Sunday, April 26, 2009

Weston solider recalls Iraq tragedy

WITH British forces preparing to withdraw from Iraq, one Weston soldier is looking forward to returning home - but knows only too well that not all the troops who flew out will be coming back. Lance Corporal Martin Campbell has completed his third tour of duty with the 5th Battallion The Rifles, a company recruited almost entirely from the West Country.

During his time in the troubled country, the 23-year-old has helped protect the Allied forces' operations base at Basra, and assist Iraq Security Forces in the city.Attacks on the base have dropped from 28 per month a year ago to just five in the past eight months, resulting in UK involvement being scaled down - and Martin being cleared to return home to his pregnant wife Louise. But not all British soldiers are so fortunate.

Martin experienced the human cost of the invasion firsthand, when his close friend, Corporal Matt Cornish, was killed during his second tour.Cpl Cornish, 29, was killed in 2006 during a sustained mortar attack on the base in Basra City.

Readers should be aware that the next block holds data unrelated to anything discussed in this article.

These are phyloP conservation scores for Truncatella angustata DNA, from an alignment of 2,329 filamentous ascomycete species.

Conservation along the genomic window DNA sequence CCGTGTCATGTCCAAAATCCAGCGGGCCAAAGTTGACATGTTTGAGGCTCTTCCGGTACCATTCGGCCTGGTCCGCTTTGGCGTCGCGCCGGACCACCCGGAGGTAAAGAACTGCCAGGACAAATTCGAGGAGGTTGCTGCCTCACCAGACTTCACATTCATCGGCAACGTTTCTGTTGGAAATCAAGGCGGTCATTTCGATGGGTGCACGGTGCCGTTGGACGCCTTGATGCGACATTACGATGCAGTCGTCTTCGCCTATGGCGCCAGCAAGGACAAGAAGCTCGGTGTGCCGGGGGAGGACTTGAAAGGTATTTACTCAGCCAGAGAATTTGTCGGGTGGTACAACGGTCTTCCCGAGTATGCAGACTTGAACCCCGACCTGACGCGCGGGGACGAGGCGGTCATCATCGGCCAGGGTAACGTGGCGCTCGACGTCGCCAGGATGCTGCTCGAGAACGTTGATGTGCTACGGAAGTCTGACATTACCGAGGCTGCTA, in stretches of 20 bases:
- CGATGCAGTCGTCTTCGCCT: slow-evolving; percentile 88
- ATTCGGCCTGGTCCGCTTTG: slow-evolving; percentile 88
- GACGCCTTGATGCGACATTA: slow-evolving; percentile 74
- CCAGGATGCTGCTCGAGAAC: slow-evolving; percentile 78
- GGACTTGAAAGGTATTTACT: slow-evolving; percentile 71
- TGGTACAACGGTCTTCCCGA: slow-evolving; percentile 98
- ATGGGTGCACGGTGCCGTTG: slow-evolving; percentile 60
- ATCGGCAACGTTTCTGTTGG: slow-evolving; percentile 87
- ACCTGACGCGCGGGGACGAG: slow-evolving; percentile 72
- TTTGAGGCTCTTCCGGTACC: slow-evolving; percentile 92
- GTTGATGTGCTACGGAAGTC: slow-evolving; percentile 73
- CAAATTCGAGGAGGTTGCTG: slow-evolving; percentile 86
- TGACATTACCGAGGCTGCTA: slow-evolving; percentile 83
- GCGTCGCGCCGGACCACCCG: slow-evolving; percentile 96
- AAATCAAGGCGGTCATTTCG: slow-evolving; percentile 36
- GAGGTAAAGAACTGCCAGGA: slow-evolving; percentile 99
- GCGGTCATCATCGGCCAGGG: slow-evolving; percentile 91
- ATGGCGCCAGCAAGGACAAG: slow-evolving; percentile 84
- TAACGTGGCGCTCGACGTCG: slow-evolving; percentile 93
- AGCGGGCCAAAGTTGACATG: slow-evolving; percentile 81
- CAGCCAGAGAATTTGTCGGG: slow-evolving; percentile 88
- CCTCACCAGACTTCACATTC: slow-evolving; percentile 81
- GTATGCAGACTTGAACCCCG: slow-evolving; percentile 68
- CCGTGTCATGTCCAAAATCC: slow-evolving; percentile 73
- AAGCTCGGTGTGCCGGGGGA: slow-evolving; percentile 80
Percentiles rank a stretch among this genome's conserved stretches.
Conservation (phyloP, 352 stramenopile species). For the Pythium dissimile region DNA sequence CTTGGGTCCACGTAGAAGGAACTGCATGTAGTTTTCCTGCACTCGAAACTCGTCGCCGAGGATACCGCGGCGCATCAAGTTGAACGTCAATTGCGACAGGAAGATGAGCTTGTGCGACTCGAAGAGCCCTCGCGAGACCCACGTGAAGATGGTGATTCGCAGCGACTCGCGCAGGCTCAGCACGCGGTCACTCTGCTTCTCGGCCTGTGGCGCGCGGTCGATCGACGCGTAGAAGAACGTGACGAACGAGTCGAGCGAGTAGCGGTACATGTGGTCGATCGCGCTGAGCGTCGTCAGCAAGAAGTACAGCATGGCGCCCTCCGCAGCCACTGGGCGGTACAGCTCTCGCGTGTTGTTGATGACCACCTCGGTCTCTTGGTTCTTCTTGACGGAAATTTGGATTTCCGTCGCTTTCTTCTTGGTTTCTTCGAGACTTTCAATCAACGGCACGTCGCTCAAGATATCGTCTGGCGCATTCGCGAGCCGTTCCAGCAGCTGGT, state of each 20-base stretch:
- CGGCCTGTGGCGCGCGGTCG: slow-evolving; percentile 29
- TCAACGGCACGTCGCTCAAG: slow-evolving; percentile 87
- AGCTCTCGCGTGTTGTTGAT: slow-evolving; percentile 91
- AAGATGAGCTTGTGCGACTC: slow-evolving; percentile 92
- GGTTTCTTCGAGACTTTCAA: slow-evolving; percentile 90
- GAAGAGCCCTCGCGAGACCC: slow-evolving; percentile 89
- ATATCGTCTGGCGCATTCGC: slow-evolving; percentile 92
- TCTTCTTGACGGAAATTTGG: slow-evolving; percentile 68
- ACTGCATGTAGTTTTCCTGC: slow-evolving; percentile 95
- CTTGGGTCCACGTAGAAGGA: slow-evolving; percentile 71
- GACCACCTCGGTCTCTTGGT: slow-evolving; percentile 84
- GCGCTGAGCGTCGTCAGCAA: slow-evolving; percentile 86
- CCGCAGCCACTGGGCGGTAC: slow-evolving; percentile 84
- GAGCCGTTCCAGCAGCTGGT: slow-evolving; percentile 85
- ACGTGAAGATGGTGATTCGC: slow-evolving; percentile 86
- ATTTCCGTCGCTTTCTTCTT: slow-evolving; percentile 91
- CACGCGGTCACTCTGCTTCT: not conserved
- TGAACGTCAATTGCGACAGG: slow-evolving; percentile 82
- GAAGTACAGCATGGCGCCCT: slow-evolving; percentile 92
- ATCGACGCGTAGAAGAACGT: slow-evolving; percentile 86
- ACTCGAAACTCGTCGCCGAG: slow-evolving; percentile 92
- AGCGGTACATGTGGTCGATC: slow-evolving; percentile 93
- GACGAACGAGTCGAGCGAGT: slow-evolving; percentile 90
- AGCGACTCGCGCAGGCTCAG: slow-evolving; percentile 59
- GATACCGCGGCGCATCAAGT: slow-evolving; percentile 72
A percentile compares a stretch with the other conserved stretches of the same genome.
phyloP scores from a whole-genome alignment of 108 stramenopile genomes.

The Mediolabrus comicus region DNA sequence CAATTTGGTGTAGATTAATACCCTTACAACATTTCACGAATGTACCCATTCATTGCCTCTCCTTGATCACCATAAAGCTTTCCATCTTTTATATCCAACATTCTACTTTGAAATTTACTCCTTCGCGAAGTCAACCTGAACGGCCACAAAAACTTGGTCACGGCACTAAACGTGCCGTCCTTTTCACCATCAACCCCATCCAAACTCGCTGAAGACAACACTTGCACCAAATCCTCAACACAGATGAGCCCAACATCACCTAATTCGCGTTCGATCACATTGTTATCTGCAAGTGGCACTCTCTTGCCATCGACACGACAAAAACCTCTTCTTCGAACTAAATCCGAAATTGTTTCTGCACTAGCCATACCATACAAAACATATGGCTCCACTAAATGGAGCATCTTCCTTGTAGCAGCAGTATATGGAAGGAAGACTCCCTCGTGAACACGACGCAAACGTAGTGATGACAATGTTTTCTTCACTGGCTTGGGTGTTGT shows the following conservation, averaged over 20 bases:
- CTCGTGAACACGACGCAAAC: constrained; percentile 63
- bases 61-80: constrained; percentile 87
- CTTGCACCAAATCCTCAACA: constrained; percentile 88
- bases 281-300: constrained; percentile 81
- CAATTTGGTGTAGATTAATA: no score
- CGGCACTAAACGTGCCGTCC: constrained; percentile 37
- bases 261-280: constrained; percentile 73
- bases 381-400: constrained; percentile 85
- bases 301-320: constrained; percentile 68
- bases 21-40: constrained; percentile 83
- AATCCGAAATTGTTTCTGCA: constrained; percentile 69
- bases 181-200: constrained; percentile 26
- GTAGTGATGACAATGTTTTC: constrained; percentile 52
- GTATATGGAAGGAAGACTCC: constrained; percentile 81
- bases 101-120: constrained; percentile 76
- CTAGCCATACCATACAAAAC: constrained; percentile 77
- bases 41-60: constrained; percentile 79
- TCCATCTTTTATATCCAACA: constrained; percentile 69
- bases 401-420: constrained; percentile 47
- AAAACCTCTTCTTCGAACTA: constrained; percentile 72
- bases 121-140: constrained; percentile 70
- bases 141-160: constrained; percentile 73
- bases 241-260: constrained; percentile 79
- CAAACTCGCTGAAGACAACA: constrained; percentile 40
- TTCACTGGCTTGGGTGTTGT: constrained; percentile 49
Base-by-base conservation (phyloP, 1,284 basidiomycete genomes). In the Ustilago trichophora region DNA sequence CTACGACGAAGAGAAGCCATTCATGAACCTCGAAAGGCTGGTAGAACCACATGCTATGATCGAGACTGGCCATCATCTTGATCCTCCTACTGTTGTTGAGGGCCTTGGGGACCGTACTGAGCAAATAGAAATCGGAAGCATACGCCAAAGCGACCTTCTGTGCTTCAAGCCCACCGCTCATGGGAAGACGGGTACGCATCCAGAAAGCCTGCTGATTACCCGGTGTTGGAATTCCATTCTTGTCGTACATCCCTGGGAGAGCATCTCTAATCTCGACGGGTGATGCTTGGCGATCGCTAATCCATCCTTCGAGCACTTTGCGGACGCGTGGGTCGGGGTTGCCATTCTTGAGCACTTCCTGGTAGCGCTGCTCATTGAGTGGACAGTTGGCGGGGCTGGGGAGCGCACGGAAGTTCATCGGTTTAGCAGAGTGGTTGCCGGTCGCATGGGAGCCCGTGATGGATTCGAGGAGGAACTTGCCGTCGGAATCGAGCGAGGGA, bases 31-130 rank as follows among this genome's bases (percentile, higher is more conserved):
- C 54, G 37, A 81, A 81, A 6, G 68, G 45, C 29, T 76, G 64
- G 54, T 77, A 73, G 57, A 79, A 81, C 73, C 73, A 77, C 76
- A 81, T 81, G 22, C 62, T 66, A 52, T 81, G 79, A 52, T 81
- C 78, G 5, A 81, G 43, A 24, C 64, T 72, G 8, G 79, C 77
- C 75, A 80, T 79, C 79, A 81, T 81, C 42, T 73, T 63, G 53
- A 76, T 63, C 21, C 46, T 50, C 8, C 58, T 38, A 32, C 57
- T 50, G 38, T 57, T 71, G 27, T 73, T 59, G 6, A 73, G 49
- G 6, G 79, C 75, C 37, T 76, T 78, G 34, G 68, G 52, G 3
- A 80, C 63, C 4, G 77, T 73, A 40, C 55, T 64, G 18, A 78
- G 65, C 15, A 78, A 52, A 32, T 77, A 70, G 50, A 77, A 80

Martin said: "He was in the leading vehicle, I was in the vehicle behind. I thought he was going to make it, but when we got the nod he did pass away, it was hard. You have to just carry on."The hardest thing I ever did was coffin bearer when we loaded him on to the aircraft. It was the hardest thing watching the lads break down."
Martin continued: "My first tour was reasonably quiet, but my second tour was much busier.
"Our camp in the city was hit frequently. Only one or two days went by when we didn't get contacted by the enemy. That's when your training kicks in.
"But Martin believes the latest tour has seen a sea change in attitudes from the local people, and the British withdrawl has come at an appropriate time.
He said: "I look at this tour as a hearts and minds tour, speaking to the locals, helping them out, seeing what they need and what we can do for them. It's a lot quieter.
"You do get a warm feeling when locals are happy to see you. Things like meeting the locals letting them know we're still interested - it makes you realise you're making a difference.

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